Nine tricks restaurants use to influence you – from spending more to how long you stay

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Explained by a behavioural science expert (Picture: Getty Images)

Most good restaurateurs don’t just serve tasty food – they’re also great at understanding human behaviour.

They’ve got to be to ensure the experience their eatery offers is second to none.

And, according to behavioural science expert James Picken, many will also try to manipulate customers in subtle ways.

James, who works at Startle, a company that curates music for the likes of ASK, Pizza Pilgrims and Patisserie Valerie, has shared the mind tricks commonly used to make you do everything from spending more to leaving quickly.

Inviting you to the bar to wait

This one’s kind of a no-brainer – waiting at the bar makes customers that much more likely to order an extra drink.

‘As soon as you walk through the door your decisions may be being influenced,’ said James.

‘Whether your table is ready or not, it’s common to be invited to grab a drink at the bar while you wait instead of loitering around.

‘This tactic allows restaurants to give you something you’ll enjoy within minutes, lifting your mood and distracting you from the wait. It also adds high-profit margin items to your bill before you’ve even sat down to order.’

Giving you a heavy menu

Yes, the heft of the things on your table apparently gives off expensive vibes.

‘Restaurants that give out heavy menus are associated with better service, and therefore you’re more likely to enjoy your dining experience, tip more and recommend the place to others,’ said James.

‘The same is true for heavy cutlery, glasses and plates, too. One study found we associate heavier tableware with greater expense, meaning we also view the meals eaten off them as more luxurious and enjoyable.’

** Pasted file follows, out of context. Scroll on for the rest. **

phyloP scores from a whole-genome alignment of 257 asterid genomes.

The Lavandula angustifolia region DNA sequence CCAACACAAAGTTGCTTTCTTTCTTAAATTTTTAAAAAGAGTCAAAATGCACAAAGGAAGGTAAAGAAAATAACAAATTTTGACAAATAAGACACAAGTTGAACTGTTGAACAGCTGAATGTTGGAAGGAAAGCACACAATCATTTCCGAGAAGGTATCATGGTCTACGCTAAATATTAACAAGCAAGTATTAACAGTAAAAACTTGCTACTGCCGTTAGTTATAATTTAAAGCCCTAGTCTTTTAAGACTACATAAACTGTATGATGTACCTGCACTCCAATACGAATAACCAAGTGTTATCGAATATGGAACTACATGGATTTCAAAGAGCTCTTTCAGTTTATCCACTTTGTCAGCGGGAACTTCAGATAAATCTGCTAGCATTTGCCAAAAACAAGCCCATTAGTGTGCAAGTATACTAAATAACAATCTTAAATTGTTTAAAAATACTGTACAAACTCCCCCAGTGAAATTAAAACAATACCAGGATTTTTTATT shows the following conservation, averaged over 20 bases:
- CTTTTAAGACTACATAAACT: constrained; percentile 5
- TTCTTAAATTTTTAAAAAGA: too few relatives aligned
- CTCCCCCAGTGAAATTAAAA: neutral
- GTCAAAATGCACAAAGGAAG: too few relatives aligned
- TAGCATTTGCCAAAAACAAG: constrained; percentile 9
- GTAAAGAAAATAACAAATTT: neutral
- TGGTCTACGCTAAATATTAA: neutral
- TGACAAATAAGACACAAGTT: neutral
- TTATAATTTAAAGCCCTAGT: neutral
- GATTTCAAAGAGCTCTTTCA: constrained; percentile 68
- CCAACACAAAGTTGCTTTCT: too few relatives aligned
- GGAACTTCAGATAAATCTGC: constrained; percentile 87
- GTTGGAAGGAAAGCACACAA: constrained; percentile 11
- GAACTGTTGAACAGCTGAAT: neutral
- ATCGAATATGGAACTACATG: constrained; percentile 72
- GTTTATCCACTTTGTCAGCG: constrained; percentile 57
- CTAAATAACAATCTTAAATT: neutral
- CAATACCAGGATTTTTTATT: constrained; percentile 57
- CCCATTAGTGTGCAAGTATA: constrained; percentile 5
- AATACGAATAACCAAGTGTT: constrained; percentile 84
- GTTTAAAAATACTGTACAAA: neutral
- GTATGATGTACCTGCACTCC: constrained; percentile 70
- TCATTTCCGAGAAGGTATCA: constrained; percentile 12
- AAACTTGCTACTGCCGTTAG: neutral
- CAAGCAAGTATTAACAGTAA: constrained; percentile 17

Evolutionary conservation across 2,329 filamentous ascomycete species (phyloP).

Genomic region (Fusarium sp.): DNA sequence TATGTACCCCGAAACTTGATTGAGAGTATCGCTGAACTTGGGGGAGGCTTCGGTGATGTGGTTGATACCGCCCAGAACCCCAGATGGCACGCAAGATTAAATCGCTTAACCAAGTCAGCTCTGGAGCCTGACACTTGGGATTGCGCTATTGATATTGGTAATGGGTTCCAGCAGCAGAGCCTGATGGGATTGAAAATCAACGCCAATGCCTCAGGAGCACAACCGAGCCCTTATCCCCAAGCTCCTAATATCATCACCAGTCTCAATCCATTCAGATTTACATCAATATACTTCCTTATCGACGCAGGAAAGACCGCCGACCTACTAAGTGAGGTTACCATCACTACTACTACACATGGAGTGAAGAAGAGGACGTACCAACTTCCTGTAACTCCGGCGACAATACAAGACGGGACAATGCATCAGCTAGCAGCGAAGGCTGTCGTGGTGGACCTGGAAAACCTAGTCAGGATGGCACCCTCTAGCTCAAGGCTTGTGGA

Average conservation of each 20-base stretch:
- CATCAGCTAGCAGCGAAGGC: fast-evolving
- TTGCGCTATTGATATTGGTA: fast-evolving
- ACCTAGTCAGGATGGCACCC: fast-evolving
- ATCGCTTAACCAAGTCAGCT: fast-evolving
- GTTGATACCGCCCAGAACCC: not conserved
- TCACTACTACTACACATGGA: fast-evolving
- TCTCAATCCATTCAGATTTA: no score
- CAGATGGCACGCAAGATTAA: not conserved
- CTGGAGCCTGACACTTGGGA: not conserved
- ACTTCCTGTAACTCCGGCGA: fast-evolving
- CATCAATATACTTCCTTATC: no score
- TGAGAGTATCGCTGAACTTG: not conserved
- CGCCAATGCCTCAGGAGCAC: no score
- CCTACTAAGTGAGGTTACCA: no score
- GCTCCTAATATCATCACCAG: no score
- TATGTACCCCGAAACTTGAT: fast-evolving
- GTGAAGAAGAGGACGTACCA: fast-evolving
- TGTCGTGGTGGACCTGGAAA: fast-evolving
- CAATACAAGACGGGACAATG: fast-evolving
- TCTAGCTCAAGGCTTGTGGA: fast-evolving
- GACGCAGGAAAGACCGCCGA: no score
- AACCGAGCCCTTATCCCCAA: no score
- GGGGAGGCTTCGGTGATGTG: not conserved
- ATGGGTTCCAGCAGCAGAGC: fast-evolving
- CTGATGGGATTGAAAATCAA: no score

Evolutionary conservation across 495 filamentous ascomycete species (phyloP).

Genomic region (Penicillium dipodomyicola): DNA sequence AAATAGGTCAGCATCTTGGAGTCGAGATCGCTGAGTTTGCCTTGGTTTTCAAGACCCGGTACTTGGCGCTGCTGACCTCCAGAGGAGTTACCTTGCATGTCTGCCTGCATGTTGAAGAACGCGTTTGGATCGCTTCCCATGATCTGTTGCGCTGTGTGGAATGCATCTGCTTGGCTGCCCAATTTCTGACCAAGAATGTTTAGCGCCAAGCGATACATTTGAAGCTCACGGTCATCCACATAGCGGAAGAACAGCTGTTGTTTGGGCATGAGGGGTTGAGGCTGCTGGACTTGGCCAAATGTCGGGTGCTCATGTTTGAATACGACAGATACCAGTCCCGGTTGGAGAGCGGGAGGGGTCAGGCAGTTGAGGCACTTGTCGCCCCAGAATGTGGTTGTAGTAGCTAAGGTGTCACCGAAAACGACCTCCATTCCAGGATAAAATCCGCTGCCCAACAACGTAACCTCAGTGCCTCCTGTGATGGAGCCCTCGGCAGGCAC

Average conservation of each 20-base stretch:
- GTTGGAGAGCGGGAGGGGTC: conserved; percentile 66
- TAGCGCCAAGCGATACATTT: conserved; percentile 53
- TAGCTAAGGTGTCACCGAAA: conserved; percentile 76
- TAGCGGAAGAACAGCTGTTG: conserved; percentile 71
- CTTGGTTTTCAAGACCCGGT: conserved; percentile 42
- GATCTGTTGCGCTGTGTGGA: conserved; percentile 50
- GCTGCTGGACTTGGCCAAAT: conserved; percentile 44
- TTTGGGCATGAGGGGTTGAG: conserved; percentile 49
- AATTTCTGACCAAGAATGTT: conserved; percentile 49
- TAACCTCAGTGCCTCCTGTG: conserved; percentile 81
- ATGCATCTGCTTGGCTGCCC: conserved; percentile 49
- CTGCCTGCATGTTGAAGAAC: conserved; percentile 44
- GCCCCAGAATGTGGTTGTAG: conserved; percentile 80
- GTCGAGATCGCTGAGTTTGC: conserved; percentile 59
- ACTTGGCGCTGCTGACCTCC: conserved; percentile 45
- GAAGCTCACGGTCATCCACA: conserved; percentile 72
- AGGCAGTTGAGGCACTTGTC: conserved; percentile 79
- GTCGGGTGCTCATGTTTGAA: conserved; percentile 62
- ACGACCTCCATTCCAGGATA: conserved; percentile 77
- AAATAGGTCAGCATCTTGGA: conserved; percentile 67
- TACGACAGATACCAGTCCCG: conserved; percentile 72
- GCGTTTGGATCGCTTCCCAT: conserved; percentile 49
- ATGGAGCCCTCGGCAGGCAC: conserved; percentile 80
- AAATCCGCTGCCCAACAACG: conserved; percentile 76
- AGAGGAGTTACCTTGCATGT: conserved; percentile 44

Paying With Mobile Phone At Restaurant
‘Restaurants are masters at duration control and making sure diners spend the perfect amount of time there’ (Picture: Getty Images)

Carefully curating their background playlist

We all know different playlists can have different impacts on your mood to an extent, and restaurant music is no different.

James explained: ‘Music is often used as a contextual cue to influence the speed at which you eat your meal – and hence, how long you stay and how much you spend.

‘Depending on the time of day, a restaurant may play upbeat, fast-paced tunes to encourage you to eat quicker – often at lunch when spend per table is lower – or slower-paced tunes during the evening service to encourage you to settle in for the night and spend more.’

Offering you a booth

Who doesn’t love getting the booth?

‘Restaurants are masters at duration control and making sure diners spend the perfect amount of time there to generate the most money possible,’ said James.

‘And booth seating is becoming increasingly popular as they give you privacy on three sides, promoting relaxation, and higher bills according to a study on spend per minute among diners sat at different types of tables.’